@emacksnotes

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commented Sep 10, 2019

Put the workspace indicator in the tool bar.

My feeling is most users don't use tool-bar/menu-bar in EXWM. The vertical space is precious as unluckily most monitors are in 16:9 nowadays.

I am lobbying for new users of Emacs and EXWM. They do use menu bar, tool bar etc because they aren't very experienced enough to turn them off. If most experienced users, turn tool bar off then having something there wouldn't bother them at all, right?

IME, if EXWM already provided a workspace indicators, it would have not only helped me transition from Desktop Enviroments to Window Manager, but also get used to the quirkiness of EXWM workspaces vis-a-vis Emacs frames.

I agree that Toolbar takes too much space, even when it is less rarely packed than the menu bar. Nevertheless, it looks like a good candidate for "global" information, because it is already there, and can be used as a stand-in for an EXWM Panel.

One of the points I was making in this thread was this: EXWM should always generate the "panel" string, but it should NOT concern itself with where in the screen it gets placed. The placement is user's wish and responsibility. Once the "panel"-string is available, users can concern themselves with where this "panel"-string will go, be it tool bar, minibuffer, modeline, a posframe or even a "first class" EXWM provided panel.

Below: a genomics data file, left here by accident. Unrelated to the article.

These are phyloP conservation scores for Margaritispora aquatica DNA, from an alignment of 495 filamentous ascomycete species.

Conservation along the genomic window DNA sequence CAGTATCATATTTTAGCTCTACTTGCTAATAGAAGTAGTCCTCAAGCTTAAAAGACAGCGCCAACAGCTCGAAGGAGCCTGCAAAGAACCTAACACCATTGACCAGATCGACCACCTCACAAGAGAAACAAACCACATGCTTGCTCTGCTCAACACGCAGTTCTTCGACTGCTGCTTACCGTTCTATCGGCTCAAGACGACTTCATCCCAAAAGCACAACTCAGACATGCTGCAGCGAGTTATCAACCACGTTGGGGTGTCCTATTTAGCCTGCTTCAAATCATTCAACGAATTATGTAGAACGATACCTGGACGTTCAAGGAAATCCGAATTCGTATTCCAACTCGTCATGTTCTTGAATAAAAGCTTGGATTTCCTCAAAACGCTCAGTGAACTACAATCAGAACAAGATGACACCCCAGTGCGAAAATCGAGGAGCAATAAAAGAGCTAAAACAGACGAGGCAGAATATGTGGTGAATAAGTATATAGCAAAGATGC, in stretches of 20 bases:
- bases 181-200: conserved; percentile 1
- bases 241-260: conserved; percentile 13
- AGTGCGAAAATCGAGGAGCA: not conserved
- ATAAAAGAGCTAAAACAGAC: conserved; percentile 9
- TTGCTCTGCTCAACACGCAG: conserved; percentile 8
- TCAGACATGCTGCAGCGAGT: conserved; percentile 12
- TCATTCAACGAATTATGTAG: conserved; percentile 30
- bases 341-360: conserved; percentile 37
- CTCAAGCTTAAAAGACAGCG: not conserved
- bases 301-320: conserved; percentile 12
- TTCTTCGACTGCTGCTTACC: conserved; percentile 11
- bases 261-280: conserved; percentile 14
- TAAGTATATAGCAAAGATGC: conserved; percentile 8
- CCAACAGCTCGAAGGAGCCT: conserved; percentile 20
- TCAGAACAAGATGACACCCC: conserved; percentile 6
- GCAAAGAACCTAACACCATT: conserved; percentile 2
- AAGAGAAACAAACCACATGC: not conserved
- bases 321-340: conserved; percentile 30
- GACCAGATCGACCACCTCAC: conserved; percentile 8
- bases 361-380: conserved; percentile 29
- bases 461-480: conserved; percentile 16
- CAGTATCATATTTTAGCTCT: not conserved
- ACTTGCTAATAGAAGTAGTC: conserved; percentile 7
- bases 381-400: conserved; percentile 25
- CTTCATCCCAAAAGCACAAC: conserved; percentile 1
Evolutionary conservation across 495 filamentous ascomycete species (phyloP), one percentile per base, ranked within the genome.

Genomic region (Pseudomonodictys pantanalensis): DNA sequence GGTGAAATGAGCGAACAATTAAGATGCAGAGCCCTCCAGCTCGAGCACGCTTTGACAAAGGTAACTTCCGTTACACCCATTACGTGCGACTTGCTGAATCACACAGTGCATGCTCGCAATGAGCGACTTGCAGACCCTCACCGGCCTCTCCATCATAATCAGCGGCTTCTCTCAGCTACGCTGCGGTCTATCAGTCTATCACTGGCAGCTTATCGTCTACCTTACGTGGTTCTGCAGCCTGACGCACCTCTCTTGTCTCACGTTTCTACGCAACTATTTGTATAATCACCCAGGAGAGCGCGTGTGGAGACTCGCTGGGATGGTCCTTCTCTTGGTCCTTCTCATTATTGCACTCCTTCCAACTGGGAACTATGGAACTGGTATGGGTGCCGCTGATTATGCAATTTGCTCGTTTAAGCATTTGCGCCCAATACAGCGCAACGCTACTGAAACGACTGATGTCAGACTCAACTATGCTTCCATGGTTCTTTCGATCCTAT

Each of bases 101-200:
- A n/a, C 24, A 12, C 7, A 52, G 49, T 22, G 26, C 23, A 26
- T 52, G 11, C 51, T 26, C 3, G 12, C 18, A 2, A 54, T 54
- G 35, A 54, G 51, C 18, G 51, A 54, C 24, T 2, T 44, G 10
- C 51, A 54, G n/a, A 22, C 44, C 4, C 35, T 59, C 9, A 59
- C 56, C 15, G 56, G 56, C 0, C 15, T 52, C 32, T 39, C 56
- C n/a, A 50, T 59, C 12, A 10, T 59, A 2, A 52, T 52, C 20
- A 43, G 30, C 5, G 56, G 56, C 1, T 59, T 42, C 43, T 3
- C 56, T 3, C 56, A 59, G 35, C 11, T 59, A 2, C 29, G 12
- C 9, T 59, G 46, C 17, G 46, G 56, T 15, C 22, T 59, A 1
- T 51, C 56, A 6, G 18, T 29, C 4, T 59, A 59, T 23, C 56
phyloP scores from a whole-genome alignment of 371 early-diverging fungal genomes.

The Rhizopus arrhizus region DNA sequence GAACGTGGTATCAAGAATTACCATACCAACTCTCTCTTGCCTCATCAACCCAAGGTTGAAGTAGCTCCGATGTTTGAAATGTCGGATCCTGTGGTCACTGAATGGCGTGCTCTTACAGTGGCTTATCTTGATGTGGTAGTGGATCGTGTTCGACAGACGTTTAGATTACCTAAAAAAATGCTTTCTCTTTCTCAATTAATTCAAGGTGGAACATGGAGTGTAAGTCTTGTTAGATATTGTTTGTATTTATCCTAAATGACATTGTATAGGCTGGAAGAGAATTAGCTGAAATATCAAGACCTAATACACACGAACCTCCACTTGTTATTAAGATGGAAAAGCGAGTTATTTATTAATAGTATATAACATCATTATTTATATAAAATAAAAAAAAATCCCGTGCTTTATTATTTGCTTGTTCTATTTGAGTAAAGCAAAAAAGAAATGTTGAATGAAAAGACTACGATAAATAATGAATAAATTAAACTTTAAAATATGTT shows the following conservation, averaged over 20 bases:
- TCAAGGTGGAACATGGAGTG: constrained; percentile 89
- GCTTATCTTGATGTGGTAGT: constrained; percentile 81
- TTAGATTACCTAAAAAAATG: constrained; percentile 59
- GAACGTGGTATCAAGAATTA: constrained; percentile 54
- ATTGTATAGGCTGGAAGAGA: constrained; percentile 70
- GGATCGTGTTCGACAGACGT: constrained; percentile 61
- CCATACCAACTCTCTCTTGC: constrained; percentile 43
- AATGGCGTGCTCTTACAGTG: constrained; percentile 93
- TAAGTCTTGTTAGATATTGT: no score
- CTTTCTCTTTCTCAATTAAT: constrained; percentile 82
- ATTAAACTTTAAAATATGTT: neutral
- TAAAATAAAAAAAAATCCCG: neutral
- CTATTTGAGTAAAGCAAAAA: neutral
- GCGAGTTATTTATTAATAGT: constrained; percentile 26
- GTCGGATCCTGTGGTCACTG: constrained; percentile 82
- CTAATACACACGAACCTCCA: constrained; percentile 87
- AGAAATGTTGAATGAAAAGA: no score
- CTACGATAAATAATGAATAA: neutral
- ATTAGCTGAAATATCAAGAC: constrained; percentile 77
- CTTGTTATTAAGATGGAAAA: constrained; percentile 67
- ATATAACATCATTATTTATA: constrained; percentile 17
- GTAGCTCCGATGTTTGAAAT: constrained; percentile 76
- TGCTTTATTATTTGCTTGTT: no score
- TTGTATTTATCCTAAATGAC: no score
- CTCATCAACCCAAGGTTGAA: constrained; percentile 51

I have already provided concrete examples on what I mean by an "EXWM Panel String", and demonstrated that they can go either in to a tool-bar and mode-line. I am working on a sample code that generates a "panel string" (of launchers and workspaces) that will go in to a posframe.

@thiderman

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commented Sep 10, 2019

This minimalist design is an impediment for those who use deskop enviroments like GNOME, and want to switch over to window managers like EXWM

That intersection of people is so small that it is insignificant in terms of where this kind of project should go. Even then, going from a DE to a WM is tricky enough that adding the layer of Emacs and elisp in there is going to guarantee a bad experience.

Furthermore, I feel like your suggestions are kind of missing the spirit of why something like EXWM exists - you get the building blocks and an environment to hack things. Nothing is stopping you from adding things; you seem to be doing that quite well already. But, trying to cram stuff into the project for a projected audience (that I believe, again, barely exists) is going to hurt and alienate the existing audience, and that's rarely something that you want to do as a maintainer.